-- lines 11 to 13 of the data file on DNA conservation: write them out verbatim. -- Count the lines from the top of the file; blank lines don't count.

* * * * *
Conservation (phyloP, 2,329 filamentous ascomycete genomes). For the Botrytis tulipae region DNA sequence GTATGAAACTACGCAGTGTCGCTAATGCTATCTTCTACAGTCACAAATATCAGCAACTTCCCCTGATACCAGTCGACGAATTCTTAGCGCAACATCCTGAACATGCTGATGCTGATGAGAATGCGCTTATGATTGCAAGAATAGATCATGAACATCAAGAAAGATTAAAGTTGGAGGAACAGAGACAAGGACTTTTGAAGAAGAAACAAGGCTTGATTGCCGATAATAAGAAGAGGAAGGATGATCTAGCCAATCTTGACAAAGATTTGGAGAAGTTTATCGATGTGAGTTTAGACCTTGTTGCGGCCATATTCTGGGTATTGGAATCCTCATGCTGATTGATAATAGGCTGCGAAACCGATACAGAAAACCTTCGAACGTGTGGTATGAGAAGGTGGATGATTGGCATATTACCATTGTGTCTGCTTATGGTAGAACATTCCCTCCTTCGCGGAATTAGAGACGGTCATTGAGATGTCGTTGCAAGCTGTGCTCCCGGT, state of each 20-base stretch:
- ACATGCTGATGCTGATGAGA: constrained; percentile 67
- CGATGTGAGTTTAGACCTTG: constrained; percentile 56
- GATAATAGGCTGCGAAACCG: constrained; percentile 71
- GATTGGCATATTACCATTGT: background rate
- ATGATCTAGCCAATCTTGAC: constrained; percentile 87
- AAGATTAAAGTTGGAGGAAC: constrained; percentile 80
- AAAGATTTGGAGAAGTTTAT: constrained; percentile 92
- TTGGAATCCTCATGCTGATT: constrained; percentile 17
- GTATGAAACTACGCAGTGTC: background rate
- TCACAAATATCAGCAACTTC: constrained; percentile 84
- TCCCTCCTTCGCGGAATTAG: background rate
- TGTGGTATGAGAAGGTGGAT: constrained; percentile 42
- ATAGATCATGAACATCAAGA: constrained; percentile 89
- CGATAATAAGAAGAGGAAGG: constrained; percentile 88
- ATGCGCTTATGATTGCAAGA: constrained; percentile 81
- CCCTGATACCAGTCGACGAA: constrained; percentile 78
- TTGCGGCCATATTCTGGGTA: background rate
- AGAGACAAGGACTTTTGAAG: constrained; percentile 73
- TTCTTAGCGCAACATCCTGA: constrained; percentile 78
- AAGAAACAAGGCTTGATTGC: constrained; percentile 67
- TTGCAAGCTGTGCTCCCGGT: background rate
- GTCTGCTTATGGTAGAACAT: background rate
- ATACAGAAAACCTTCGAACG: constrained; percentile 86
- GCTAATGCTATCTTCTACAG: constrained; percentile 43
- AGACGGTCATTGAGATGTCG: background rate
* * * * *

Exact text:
- TCACAAATATCAGCAACTTC: constrained; percentile 84
- TCCCTCCTTCGCGGAATTAG: background rate
- TGTGGTATGAGAAGGTGGAT: constrained; percentile 42